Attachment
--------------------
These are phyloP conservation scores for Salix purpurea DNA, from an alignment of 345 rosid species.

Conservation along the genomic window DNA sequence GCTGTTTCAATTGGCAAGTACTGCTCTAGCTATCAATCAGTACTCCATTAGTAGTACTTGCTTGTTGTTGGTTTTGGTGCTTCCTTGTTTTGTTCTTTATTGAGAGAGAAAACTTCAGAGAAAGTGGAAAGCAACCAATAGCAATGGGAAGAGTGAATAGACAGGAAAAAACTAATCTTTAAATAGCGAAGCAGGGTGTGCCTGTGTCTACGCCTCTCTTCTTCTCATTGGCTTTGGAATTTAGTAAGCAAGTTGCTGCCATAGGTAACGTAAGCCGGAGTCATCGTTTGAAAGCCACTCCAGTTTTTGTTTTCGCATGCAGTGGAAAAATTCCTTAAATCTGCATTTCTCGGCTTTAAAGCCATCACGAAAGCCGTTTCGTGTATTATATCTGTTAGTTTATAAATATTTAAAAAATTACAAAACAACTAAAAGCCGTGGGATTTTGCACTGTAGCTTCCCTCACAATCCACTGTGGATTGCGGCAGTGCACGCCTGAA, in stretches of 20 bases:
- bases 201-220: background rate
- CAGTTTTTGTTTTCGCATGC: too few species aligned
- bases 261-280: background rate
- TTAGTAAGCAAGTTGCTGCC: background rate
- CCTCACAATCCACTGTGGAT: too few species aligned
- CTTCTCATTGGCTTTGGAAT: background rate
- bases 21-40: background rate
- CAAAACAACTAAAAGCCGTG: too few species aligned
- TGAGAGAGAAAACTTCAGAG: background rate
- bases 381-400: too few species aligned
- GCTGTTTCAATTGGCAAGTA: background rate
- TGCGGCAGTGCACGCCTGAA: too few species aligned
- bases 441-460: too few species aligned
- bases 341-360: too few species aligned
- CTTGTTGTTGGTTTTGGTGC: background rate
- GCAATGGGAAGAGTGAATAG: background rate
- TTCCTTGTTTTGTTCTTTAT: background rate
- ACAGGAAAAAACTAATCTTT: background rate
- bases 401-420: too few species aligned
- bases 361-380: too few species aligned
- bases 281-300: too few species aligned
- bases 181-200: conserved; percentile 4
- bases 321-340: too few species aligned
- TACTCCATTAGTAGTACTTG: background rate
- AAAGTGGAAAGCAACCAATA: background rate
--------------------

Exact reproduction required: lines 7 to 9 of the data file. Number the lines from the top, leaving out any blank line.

- CCTCACAATCCACTGTGGAT: too few species aligned
- CTTCTCATTGGCTTTGGAAT: background rate
- bases 21-40: background rate